The 160-acre internment camp had 175 buildings, 14 guard towers and over 400 tents. The majority of Honouliuli's civilian internees were American citizens — predominately Japanese Americans — who were suspected of disloyalty, the Park Service said. They were community, business and religious leaders. Some German Americans and other nationalities also were interned.
As a POW camp, Honouliuli held enemy soldiers and labor conscripts from Japan, Korea, Okinawa, Taiwan and Italy.
The facility has come to symbolize Hawaii's role in the discrimination that was directed at Japanese Americans in Hawaii after the Dec. 7, 1941, attack on Pearl Harbor and America's entry into World War ll.
In designating Honouliuli as a national monument in 2015, then-President Barack Obama said, "Going forward, (Honouliuli) is going to be a monument to a painful part of our history so that we don't repeat the mistakes of the past.
Concrete foundations that in some cases were covered by several feet of earth are the main remnants of the former camp, now a weedy and overgrown, mosquito- filled place.
Wakatsuki said the public will eventually be asked what they'd like to see at the site, and that process will lead to a general management plan. Public access roads to the site still have to be worked out, she said.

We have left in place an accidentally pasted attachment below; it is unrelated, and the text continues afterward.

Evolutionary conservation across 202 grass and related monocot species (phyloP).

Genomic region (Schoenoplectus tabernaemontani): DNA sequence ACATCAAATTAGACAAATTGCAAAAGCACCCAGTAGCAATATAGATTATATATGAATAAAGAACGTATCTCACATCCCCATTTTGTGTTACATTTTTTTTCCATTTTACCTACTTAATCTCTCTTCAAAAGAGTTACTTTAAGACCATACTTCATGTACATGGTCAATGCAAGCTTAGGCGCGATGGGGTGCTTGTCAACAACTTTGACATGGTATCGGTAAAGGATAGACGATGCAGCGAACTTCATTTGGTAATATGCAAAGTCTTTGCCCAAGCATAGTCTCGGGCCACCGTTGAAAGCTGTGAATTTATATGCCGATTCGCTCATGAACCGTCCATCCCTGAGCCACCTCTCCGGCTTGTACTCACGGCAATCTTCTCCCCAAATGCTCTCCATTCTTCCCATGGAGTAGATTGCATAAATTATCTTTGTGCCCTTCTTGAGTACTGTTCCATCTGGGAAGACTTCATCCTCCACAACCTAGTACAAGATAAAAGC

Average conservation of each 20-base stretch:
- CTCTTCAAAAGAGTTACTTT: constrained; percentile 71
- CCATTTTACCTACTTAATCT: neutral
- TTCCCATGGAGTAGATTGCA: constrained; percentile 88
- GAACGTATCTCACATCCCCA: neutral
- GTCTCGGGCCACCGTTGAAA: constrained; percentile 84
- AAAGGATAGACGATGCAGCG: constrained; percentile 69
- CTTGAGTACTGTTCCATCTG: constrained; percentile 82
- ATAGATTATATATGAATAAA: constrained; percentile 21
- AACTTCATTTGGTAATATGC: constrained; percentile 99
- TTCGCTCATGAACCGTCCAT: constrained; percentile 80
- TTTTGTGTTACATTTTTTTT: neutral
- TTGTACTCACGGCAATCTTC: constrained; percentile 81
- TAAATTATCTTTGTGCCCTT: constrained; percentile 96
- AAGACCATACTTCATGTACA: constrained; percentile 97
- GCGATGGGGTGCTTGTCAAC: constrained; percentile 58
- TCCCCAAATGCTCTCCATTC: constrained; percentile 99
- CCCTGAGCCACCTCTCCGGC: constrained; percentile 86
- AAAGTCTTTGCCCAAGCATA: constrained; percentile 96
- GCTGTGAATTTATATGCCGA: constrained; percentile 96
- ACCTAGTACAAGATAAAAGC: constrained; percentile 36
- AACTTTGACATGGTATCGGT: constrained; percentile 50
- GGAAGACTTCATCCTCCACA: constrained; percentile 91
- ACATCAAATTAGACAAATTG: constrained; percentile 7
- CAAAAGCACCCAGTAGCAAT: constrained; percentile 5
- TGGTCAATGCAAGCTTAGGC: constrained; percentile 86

"We need to address the access issue before we could go into the general management plan," she said. Being superintendent of Honouliuli is Wakatsuki's full-time job, and right now she's a staff of one.
"But we're anticipating hiring a few additional employees," and the Park Service will utilize interns, she said.
Nate Gyotoku, president and executive director of the Japanese Cultural Center of Hawaii, which has taken groups out to Honouliuli and has an exhibit in its education center, said, "I believe that things will move faster with a permanent superintendent there. Hanako has experience with Japanese American incarceration sites, which is also exciting. We recently had our first call together, and it sounds like there is progress."
Group visits by the cultural center to the site haven't occurred during the coronavirus pandemic, and its education center is open in a limited capacity, he said.
Wakatsuki also worked at Minidoka National Historic Site and Tule Lake National Monument, both former mainland internment camps.
[Ed Note: Thank you to Wade Ishimoto for recommending this article and to the Honolulu Star-Advertiser for granting permission to reprint.]
The Japanese American Veterans Association announces its annual Memorial Scholarship Program for 2021. The scholarships will benefit a range of graduating high school seniors, undergraduate students, and post-graduate and professional education students.
The scholarships include The Senator Daniel K. Inouye Memorial Scholarship ($3,000) honoring the late U.S. Senator Daniel K. Inouye’s iconic career of military and civilian public service; the JAVA Founder’s Scholarship ($3,000), which is awarded in memory of JAVA’s founder, Colonel Sunao Phil Ishio, USAR, his wife Constance, and their son Douglas Ishio; the Kiyoko Tsuboi Taubkin Legacy Scholarship ($2,000), a tribute to Ms. Kiyoko Tsuboi Taubkin, a longtime supporter of JAVA; and JAVA Memorial Scholarships ($1,500), honoring Nisei veterans, JAVA members and/or their family members. The 2021 JAVA Memorial Scholarships are: